Creative thinking can be described as a way of looking at situations or problems from a fresh perspective that could suggest alternative, possibly unorthodox solutions. This requires collecting new information and data on a daily basis, studying other companies’ products and services, particularly in other business fields or industrial sectors. A person has to be willing to learn from their own and others’ mistakes and be open to their opinions, including those of customers and clients. They should also listen to what children and younger people think and make their work feel fun and read books to stimulate their creative thinking.
Both critical and creative thinking are essential to developing a marketing plan. A person will use critical thinking in the process of problem, market and competition analysis and to come up with a SWOT analysis. These findings can help a team develop strategies to enhance competitiveness. This is how large and mid-size businesses develop their marketing plan. They know how important market data collection and analysis really are.
Meanwhile, creative thinking is applied to determine a problem solution and the development of marketing strategies that will differentiate a company, brand, product or service from their competitors, which requires thinking out-of-the-box to come up with schemes that will attract the target consumer.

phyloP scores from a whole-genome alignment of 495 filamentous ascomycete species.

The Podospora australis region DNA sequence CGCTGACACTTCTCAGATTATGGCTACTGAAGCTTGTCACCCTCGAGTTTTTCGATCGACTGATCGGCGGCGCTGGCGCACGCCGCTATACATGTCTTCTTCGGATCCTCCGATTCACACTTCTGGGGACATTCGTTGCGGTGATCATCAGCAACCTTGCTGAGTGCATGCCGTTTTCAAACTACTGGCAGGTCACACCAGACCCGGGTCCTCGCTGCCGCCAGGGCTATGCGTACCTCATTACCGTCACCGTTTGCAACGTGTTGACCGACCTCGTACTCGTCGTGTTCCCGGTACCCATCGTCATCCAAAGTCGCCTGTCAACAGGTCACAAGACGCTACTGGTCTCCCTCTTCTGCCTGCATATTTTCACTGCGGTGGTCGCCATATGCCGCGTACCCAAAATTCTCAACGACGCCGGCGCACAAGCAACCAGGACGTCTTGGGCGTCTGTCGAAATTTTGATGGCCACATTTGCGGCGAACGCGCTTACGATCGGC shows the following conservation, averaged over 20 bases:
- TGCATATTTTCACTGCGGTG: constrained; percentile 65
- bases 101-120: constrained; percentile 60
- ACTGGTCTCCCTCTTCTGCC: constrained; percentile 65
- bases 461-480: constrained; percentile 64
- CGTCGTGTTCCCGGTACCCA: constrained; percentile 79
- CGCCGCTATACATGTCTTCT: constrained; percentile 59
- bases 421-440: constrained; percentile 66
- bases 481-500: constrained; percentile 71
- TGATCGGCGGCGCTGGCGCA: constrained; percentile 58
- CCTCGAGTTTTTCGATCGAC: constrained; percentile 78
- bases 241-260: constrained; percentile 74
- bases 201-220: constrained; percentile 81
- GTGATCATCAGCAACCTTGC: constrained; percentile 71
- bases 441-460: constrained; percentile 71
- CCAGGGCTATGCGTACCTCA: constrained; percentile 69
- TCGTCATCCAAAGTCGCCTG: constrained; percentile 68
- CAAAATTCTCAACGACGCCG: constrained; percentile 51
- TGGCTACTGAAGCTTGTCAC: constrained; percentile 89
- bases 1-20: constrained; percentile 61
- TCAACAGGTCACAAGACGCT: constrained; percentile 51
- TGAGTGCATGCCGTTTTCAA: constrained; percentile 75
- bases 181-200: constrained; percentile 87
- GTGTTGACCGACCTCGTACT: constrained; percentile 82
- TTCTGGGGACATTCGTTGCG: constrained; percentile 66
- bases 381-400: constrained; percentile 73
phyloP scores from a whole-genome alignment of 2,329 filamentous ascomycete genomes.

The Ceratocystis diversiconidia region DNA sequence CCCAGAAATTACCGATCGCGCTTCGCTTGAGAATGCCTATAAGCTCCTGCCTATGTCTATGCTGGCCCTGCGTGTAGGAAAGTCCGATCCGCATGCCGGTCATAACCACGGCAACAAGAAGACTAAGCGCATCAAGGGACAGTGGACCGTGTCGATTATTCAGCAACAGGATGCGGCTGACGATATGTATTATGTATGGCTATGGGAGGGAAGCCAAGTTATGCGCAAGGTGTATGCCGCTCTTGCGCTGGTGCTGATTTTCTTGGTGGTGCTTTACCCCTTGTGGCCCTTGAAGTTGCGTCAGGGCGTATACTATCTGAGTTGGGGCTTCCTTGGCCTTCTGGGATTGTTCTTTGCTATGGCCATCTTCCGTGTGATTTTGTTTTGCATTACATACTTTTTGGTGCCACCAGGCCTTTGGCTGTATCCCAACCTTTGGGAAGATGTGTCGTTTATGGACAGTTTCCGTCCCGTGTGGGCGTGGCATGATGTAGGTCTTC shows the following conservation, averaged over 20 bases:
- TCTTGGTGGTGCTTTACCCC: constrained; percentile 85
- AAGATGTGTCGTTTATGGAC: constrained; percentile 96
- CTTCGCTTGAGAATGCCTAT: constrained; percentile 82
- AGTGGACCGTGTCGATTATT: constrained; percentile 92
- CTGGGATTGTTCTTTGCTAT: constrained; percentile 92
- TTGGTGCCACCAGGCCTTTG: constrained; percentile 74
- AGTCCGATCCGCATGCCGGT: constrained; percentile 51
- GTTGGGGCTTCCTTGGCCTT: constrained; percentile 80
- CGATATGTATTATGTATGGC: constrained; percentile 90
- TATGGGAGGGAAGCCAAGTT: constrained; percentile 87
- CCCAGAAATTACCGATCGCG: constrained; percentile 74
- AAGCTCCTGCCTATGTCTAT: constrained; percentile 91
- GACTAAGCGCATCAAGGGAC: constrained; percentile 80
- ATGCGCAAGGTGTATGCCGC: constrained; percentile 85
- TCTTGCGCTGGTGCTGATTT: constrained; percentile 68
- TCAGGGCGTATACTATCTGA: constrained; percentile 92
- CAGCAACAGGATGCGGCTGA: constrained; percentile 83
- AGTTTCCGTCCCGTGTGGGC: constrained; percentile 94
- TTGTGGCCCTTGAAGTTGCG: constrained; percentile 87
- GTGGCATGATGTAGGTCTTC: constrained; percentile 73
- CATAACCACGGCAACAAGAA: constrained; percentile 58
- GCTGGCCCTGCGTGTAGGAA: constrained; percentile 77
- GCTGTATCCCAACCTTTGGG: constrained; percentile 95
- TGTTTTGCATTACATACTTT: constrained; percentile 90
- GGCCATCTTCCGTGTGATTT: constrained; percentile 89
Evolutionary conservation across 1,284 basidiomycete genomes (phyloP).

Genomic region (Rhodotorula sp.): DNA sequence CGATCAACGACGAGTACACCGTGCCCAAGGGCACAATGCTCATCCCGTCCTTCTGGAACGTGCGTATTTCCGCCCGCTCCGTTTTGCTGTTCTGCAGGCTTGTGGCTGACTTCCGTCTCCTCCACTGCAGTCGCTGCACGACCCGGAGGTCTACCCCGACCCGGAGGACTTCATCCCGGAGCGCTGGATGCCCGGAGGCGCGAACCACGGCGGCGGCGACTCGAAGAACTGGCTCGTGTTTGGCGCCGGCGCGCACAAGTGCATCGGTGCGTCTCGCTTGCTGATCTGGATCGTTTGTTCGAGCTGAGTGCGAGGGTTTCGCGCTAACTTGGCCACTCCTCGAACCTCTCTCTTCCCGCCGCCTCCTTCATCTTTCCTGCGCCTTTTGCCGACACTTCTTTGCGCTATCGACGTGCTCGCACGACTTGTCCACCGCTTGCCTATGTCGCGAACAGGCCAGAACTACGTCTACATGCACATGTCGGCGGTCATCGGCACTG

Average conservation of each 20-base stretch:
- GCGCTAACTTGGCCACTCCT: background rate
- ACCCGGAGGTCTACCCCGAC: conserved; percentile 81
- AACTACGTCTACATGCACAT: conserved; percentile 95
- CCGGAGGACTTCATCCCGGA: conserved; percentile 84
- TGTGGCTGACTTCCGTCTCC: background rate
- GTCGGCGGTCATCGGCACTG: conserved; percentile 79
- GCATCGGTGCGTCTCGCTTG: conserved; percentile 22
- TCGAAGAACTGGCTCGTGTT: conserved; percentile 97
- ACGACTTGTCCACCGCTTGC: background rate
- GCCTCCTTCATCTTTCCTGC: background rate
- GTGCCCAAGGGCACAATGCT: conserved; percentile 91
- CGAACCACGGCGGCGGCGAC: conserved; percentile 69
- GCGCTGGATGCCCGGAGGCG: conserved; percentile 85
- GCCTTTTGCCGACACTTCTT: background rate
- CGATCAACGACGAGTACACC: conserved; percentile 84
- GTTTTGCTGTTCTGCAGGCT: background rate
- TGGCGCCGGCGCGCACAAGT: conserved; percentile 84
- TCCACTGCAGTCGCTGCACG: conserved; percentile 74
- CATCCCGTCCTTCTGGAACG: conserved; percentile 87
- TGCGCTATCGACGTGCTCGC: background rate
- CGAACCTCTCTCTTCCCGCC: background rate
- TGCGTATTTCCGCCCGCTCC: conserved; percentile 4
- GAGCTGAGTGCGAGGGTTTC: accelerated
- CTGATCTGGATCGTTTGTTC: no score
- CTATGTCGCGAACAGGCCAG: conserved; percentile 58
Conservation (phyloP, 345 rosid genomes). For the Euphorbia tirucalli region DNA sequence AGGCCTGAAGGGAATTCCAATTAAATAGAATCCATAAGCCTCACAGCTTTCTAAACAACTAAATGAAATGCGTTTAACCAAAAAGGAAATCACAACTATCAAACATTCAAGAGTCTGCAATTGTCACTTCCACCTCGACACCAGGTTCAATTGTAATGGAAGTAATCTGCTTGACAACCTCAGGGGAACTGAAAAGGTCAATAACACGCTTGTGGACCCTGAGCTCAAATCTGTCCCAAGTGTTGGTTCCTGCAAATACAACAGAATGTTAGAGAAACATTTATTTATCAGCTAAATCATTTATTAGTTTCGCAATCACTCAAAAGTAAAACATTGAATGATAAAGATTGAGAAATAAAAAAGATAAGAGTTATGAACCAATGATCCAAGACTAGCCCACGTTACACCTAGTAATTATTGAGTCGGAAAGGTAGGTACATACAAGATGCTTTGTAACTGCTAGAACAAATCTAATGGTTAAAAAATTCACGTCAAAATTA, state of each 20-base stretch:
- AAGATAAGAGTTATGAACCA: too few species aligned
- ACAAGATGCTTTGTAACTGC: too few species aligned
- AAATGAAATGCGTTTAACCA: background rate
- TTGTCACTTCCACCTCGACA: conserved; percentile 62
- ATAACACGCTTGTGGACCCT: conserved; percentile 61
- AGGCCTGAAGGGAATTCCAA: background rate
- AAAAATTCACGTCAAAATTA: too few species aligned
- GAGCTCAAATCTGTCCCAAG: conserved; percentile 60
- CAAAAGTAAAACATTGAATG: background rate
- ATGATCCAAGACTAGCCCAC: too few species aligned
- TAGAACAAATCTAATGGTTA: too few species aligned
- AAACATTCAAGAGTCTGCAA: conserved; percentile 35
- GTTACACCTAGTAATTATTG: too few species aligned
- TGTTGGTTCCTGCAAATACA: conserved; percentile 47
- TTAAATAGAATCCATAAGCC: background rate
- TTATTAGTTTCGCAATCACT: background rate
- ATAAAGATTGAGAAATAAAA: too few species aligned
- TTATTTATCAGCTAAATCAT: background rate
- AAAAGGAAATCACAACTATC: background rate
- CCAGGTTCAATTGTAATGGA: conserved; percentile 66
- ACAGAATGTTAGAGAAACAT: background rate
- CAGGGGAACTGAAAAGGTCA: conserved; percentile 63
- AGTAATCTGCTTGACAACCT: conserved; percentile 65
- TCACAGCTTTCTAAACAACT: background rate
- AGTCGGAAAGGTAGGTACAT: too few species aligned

A major mistake that leads to ineffective marketing plans is to use this thought process in reverse. That is to say, instead of using a critical thinking process to analyse problems, market situation, competition, competitors and SWOT, which requires in-depth market research to support it. Instead, some will use their feelings, intuition or guesswork without consulting support information; when this is the case, the problem could become completely incomprehensible.
When it comes to designing solutions or strategies, I have found that most people do not apply creative thinking but resort back to critical thinking. However, it should also be remembered that as Albert Einstein once said, “Imagination is more important than knowledge. Knowledge is limited. Imagination encircles the world.” Therefore, to successfully complete the marketing plan process, you need to think creatively; take that next step beyond.
Thus, to come up with plan and strategies to solve a problem creatively, a person should also employ the Divergent and Convergent Thinking process. Divergent thinking is a thought development process to find a possible solution that focus on diversity, which usually begins with brainstorming. This involves using the right brain hemisphere, or their creative thinking. After coming up with a number of possible solutions, each can be analysed to determine which will be the best.
Convergent thinking, on the other hand, uses the left hemisphere, or critical thinking, to evaluate the various information to develop the best strategies for the current market conditions. Both of these processes are usually used interchangeably. Each organisation will have their own method of developing a marketing plan, but they must employ both critical and creative thinking as well as divergent thinking to explore possible solutions to their problem and then convergent thinking to determine if their recommended solution is the best.